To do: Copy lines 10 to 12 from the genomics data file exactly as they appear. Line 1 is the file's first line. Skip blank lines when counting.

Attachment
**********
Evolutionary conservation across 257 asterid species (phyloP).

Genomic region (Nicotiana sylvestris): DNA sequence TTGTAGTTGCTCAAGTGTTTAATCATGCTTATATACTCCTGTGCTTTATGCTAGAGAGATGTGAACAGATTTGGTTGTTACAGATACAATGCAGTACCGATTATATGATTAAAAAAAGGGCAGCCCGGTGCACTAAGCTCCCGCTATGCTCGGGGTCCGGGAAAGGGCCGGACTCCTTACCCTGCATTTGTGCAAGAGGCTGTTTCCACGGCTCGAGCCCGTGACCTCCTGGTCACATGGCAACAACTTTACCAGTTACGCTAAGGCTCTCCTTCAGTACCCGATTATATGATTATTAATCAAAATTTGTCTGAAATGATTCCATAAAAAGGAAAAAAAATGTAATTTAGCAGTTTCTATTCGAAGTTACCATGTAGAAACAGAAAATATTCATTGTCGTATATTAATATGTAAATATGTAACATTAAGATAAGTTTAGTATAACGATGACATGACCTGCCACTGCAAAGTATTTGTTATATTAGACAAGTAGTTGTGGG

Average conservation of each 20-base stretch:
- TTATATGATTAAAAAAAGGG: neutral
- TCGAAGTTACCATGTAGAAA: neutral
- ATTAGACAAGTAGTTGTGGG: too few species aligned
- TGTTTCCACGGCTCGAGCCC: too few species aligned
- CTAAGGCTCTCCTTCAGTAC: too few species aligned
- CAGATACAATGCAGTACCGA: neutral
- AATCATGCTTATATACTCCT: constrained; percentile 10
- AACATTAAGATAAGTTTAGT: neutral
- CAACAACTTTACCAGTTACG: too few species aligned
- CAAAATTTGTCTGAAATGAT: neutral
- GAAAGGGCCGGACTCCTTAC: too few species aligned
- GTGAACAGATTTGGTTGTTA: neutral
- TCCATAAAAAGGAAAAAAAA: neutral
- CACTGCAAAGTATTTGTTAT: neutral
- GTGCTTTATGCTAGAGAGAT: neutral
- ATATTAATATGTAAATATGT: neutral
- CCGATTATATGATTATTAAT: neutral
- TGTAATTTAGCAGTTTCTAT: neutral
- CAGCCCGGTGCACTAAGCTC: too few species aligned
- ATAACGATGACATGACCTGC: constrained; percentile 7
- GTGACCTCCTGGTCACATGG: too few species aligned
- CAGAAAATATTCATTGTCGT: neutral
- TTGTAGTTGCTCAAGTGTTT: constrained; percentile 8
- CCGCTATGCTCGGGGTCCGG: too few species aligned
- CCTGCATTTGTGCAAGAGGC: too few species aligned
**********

- AATCATGCTTATATACTCCT: constrained; percentile 10
- AACATTAAGATAAGTTTAGT: neutral
- CAACAACTTTACCAGTTACG: too few species aligned